The Thai Marine and Coastal Resources Department has noted that at least 300 sea animals on average—60 per cent of which are whales and dolphins—die from eating plastic fishing gear and trash each year. Filter feeding invertebrates tested off the coast of Chonburi Province showed high levels of microplastics, leading the authors to warn that, "Health risks are possible when people consume these contaminated marine organisms, particularly shellfish."
Thailand's Pollution Control Department (PCD) estimates that plastic waste in the country is increasing at an annual rate of 12 percent, or around two million tonnes per year.
The gulf's many coral reefs have made it attractive to divers. The tropical warmth of the water attracts many tourists. Some of the most important tourist destinations in the Gulf of Thailand are the islands of Ko Samui and Ko Pha Ngan in Surat Thani Province, Pattaya in Chonburi Province, Cha-am in Phetchaburi Province, Hua Hin in Prachuap Khiri Khan Province, and Ko Samet in Rayong Province.
In recent years, the bay has become known for its whale watching activities, targeting the endemic, critically endangered populations of cetaceans (Eden's whales, newly described Omura's whales, Chinese white dolphins, and Irrawaddy dolphins showing unique feeding behaviors), and dugongs. It was first classified by Müller in 1776 as Trichechus dugon. Presence of a critically endangered Hawksbill sea turtle, a rare species in Thai waters, was confirmed during whale watching expeditions in January, 2016.
The area between Malaysia, Thailand, Cambodia, and Vietnam is subject to several territorial disputes. Malaysia and Thailand have chosen to jointly develop the disputed areas, which include the islands of Ko Kra and Ko Losin. A long-standing dispute between Cambodia and Vietnam in the Gulf of Thailand concerns mainly the island of Phú Quốc or Koh Tral in Khmer, which is off the Cambodian coast. Cambodia also claims 48,000 square kilometres (19,000 sq mi) of shelf area.
- "Marine Gazetteer browser". Marineregions org. Retrieved June 6, 2016.
- "Thailand, Gulf of". Oxford University Press. Retrieved June 6, 2016.
- "Marine Gazetteer Placedetails - Gulf of Thailand". Marineregions org. Retrieved June 6, 2016.
- "Gulf of Thailand". Deepseawaters.com. Retrieved June 7, 2016.
- "Limits of Oceans and Seas" (PDF) (3 ed.). International Hydrographic Organization. 1953. p. 23. Retrieved 7 February 2010.
- ระยะทางเสด็จฯ ประพาสชายทะเลอ่าวสยาม พ.ศ. 2470 [A report on the royal travel through the Gulf of Siam, 1927] (pdf). Royal Thai Government Gazette (in Thai). 88 (D): 44. 1927-05-22. Retrieved 2014-03-08.
- "Map of Gulf of Thailand, Gulf of Thailand Location Facts, Major Bodies of Water, South China Sea". World Atlas. Retrieved 29 July 2018.
- "Gulf of Thailand". Encyclopedia Britannica. Retrieved 29 July 2018.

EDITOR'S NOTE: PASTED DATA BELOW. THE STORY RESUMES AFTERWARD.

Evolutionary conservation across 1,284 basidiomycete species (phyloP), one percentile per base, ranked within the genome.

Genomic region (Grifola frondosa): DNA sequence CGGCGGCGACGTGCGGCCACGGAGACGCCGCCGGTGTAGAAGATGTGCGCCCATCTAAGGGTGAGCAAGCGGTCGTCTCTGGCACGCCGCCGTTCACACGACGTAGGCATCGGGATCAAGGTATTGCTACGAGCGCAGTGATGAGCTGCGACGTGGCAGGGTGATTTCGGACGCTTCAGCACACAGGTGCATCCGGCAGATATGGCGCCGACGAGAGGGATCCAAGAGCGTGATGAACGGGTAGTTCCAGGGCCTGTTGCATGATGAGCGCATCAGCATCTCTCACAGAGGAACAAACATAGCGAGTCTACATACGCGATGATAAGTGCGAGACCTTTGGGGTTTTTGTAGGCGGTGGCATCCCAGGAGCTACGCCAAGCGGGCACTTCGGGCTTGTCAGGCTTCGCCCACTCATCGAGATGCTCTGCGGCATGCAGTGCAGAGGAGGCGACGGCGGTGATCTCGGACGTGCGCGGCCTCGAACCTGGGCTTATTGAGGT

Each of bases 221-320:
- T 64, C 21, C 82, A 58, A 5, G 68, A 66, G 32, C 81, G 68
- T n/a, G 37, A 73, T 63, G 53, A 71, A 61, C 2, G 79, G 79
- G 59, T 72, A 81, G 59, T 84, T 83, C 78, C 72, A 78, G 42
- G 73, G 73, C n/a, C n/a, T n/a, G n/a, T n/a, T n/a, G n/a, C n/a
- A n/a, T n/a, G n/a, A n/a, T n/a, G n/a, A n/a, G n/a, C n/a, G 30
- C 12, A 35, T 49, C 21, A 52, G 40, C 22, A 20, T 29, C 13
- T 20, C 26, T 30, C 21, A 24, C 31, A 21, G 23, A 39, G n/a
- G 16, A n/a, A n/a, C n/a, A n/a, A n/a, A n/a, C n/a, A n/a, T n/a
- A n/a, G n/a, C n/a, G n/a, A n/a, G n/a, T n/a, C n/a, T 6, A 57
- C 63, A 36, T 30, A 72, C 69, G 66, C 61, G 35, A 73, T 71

- Khongchai, Narongsak; Vibunpant, Somchai; Eiamsa-ard, Monton; Supongpan, Mala. "Preliminary Analysis of Demersal Fish Assemblages in Coastal Waters of the Gulf of Thailand" (PDF). Worldfish. Archived from the original (PDF) on 19 February 2015. Retrieved 19 Feb 2015.
- Puchala, R. (2014), Morphology and origin of modern seabed features in the central basin of the Gulf of Thailand, doi:10.13140/RG.2.1.3891.0808
- Oceans in the Balance, Thailand in Focus (PDF). Bangkok: Greenpeace Southeast Asia (Thailand). c. 2012. Retrieved 11 July 2017.
- Wipatayotin, Apinya (2016-04-04). "Rising sea temps bring coral bleaching to Gulf". Bangkok Post. Retrieved 4 April 2016.
- Rujivanarom, Pratch (2018-05-29). "More coral reefs damaged by mass bleaching". The Nation. Retrieved 2 June 2018.
- Thailand State of Pollution Report 2015 (PDF). Bangkok: Pollution Control Department, Ministry of Natural Resources and Environment (Thailand). 2016. ISBN 978-616-316-327-1. Retrieved 5 September 2017.
- Wipatayotin, Apinya (10 December 2017). "Shoring up defences". Bangkok Post Spectrum. 10 (50). Retrieved 10 December 2017.
- Wonggruang, Piyaporn (6 May 2018). "SPECIAL REPORT: Alarm raised as Thailand drowns in plastic trash". The Nation. Retrieved 6 May 2018.
- Stemming the Tide: Land-based strategies for a plastic- free ocean (PDF). Ocean Conservancy-McKinsey Center for Business and Environment. September 2015. p. 3. Retrieved 6 May 2018.
- Thushari, GGN; Senevirathna, JDM; Yakupitiyage, A; Chavanich, S (2017-11-15). "Effects of microplastics on sessile invertebrates in the eastern coast of Thailand: An approach to coastal zone conservation". Marine Pollution Bulletin. 124 (1): 349–355. doi:10.1016/j.marpolbul.2017.06.010. PMID 28760587.
- "มารู้จักวาฬโอมูระ สัตว์ทะเลในบัญชีสัตว์สงวนชุดใหม่" [Come to know Omura's whale, marine animal in the new reserve animal account]. DMCR (in Thai). 2019-05-13.
- "Dugongs and seagrass in Thailand: Present status and future challenges" (PDF). Phuket Marine Biological Center and Department of Marine and Coastal Resources. pp. 41–50. Retrieved June 7, 2016.
- "Conservation of the Dugong (Dugong Dugon) on the Eastern Coast of the Gulf of Thailand" (PDF). Ocean Park Conservation Foundation Aberdeen, Hong Kong & Project Aware, Australia. May 1, 2004. Retrieved June 7, 2016.
- Marsh, H. et al. (2002). Dugong: status reports and action plans for countries and territories Archived 2007-05-08 at the Wayback Machine. IUCN.
- Dugong dugon. The Paleobiology Database. Retrieved on 22 July 2007.
- "Wild Encounter Thailand". www.facebook.com. Retrieved 16 March 2018.
- "Defining areas for joint development in disputed waters - Malaysia–Thailand p. 13". University of Wollongong. Retrieved June 7, 2016.
- Prescott, J. R. V. (1978). Boundaries and Frontiers. Rowman and Littlefield. ISBN 978-0847660865.
- Paul Ganster & David E. Lorey, Borders and border politics in a globalizing world.
- Schofield, Clive (2008). "Maritime Claims, Conflicts and Cooperation in the Gulf of Thailand". Ocean Yearbook Online. 22: 75–116. doi:10.1163/221160008x00064.
|Wikimedia Commons has media related to Gulf of Thailand.|